April TTRPG Maker replies

May 7, 2018
I don’t have an essay for each of the questions, but for the #AprilTTRPGMaker questionnaire, I answered most of the questions for this hashtag.  
1. I’m Rodger Thorm – a pseudonymous identity for my RPG-related activities online. My RPG work is a side-line for me, which is why I use a pseudonym for the gaming stuff.
2. I’m in south-east Michigan, United States.
3. First came up with a set of house-rules, expansion for my DragonQuest campaign. Then started following sites like 20×20 Room and the like in the early 2000s. More recently, I’ve been most active on G+
4. Much of my work, particularly the commercial projects, has been for the SPI DragonQuest RPG. My group were early adopters (with a campaign that ran from 1981 through the mid 90s, and other iterations more sporadically since).
Also, I have done a bunch of map making and graphics. I do my own dungeon maps, and I’m interested in unusual kinds of maps and graphics, so I do experimental kinds of things from time to time. I also organized the Exquisite Corpse Dungeon project series.
5. As above, I’m a longtime fan of DragonQuest. At the time it came out, there were a lot of innovative elements that were very appealing, and we really took to it.
6. I haven’t played it in person to see how it actually works out, but, ever since I learned of it, I’m intrigued by the ‘Swordbearer’ rule for encumbrance that you can carry “10 things” at most.
7. Mostly, my workspace is wherever my computer is; it floats around as needed.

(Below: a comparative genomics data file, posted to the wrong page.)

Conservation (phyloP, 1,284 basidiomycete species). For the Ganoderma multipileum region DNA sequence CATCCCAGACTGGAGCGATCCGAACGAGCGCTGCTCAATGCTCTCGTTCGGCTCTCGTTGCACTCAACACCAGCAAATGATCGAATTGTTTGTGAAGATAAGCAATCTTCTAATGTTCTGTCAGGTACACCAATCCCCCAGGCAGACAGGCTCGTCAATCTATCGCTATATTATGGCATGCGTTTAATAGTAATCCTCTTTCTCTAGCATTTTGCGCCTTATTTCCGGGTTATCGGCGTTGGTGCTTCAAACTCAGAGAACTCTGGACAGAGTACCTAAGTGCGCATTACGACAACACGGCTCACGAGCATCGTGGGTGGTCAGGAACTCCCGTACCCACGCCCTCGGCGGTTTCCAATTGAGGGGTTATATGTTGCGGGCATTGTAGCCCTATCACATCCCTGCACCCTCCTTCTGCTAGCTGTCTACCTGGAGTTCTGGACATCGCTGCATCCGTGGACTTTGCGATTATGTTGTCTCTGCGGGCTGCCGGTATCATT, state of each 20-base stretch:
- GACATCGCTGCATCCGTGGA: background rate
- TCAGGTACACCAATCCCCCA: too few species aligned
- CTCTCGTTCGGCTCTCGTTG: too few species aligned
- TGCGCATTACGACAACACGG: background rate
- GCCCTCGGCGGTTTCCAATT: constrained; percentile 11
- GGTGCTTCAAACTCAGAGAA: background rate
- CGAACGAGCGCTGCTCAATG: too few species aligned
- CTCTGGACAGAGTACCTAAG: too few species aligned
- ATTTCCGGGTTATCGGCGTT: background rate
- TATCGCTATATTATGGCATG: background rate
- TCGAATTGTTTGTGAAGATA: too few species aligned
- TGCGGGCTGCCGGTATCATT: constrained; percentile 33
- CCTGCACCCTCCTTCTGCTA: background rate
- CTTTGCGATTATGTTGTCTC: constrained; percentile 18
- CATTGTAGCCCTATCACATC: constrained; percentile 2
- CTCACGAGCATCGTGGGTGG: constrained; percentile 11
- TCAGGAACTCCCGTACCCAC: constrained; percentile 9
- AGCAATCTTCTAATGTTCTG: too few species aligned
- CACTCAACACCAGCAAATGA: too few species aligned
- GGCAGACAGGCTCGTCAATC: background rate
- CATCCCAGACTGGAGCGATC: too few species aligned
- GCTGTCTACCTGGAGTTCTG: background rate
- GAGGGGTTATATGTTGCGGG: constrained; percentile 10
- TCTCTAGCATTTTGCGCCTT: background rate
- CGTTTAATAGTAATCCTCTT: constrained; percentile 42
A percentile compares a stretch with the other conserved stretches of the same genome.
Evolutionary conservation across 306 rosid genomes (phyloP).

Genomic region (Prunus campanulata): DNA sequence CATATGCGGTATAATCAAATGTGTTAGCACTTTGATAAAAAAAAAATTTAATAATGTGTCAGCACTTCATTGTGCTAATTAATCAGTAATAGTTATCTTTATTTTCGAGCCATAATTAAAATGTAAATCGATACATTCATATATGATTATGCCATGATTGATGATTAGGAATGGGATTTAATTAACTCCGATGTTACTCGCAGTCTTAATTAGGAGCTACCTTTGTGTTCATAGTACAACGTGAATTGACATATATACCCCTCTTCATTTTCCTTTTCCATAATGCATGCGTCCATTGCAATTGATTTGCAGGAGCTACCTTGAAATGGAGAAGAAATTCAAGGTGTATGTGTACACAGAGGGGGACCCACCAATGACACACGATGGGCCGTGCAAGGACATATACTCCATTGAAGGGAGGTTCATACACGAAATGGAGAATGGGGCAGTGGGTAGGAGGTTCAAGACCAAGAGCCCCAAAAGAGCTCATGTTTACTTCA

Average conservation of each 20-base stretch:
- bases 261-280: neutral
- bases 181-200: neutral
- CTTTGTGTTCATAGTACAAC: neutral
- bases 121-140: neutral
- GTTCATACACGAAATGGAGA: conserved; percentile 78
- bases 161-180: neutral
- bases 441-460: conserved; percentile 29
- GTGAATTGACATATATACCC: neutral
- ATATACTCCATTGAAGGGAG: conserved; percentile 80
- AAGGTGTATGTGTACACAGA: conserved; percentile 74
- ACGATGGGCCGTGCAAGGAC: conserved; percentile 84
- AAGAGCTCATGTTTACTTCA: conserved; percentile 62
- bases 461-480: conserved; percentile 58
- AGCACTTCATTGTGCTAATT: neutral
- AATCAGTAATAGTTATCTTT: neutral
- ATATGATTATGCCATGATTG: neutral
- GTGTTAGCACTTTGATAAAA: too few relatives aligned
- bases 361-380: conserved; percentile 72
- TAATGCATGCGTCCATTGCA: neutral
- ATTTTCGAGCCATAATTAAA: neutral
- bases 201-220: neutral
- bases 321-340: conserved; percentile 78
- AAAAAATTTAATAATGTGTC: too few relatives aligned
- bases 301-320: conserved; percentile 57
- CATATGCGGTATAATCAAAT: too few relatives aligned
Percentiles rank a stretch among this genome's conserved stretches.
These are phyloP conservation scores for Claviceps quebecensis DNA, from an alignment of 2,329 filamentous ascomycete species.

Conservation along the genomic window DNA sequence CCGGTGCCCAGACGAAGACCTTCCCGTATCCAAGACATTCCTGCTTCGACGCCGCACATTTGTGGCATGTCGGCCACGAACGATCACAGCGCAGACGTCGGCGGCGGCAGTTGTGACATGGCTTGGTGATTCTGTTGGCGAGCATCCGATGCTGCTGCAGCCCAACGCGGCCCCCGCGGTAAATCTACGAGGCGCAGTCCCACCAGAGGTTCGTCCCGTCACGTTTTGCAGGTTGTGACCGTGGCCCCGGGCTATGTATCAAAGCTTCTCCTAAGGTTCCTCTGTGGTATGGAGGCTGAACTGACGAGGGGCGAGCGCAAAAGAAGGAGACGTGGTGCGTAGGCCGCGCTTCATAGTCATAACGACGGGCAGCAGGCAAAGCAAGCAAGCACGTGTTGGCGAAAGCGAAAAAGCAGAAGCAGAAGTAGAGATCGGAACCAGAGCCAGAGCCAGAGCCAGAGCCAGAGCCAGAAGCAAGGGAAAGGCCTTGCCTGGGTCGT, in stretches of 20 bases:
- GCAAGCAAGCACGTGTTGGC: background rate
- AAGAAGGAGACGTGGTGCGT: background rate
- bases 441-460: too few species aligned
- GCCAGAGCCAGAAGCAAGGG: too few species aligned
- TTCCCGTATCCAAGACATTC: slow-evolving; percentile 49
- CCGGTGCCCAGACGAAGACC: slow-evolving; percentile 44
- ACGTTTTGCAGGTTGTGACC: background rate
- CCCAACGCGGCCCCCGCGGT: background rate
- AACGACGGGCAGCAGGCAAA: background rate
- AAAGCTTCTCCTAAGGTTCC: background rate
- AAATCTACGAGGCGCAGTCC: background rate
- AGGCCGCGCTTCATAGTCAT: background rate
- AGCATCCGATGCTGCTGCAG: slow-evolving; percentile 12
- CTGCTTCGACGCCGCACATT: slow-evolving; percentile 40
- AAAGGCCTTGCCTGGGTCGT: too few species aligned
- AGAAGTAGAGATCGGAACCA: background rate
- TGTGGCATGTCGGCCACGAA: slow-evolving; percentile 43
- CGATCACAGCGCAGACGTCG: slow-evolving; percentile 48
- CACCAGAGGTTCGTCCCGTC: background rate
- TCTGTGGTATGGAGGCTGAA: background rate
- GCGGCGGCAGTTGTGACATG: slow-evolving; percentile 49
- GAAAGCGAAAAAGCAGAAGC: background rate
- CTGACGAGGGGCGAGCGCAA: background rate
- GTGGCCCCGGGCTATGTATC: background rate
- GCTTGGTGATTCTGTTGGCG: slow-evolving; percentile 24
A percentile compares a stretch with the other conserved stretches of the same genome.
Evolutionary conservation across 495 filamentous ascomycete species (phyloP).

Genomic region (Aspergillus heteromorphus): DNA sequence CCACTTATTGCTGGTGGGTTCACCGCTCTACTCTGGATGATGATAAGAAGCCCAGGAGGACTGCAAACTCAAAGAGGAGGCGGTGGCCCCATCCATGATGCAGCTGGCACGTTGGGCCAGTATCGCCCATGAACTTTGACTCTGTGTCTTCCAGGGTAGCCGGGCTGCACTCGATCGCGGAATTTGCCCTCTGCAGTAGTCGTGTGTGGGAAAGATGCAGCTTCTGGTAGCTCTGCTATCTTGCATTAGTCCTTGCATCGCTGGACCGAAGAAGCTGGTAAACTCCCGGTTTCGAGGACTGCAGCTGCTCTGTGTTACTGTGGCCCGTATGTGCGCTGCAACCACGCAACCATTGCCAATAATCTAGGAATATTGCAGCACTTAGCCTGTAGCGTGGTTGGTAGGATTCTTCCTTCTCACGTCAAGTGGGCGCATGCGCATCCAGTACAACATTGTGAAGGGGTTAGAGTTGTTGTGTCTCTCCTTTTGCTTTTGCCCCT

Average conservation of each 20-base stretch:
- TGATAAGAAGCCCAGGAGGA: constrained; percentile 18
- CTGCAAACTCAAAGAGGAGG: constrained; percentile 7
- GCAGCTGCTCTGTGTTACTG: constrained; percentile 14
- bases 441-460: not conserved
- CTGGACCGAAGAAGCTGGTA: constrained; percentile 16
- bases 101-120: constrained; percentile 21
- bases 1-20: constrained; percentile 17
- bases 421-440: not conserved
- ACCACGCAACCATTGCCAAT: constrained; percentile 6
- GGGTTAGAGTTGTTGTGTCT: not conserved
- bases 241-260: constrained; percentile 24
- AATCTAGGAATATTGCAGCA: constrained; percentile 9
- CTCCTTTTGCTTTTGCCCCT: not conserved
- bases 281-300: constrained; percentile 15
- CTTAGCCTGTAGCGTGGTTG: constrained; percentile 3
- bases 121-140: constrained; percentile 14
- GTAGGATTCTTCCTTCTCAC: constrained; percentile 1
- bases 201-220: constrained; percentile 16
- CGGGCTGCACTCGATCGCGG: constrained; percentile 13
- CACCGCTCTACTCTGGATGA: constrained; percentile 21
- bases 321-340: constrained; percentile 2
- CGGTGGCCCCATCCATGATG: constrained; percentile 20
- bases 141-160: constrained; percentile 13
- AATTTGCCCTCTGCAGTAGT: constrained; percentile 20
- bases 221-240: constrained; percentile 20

8. Routine? Ha!
9. Process? Double Ha!
10. Most recently, I really have enjoyed playing the board game Tokaido.
11. Antherwyck House Games: (antherwyck.com)
12. Antherwyck House is on DriveThru/RPGNow. I’ve run one crowdsourced project, but it’s mostly zero-time, zero-budget, and hope the right people happen to notice.
13. —
14. As with half of everyone else who loved DQ before SPI croaked, I’ve thought about a re-release of the DQ rules.
15. Would like to work more openly and iteratively, to get early feedback on direction and see what people are excited by.
16. Thor Hansen is a frequent collaborator. We have several “in-the-pipeline” projects we’ve spent time working at, and trying to get some of them pushed through to completion. Donn Stroud is working with us on a Fafhrd/Grey Mouser-inspired game. Stephen Peto is a fantastic designer who is able to channel the style of SPI’s maps nearly perfectly.
17. Love to hear about how people are using things that I’ve been a part of.
18. Elves and humans. A little bit Shakespeare, a little bit myth, a little bit Tolkien. Trying to come up with a game that deals with the different lives of two communities with different needs and different timeframes.
19. DragonQuest is the obvious answer.
20. Pen and paper; CAD; GIMP
21. Not enough, sad to say.
22. Notes and lists. Scribble down a few words that are meaningful, and then expand on it later.
23. The aforementioned collaborators, as well as everyone who has been willing to participate in the Exquisite Corpse projects.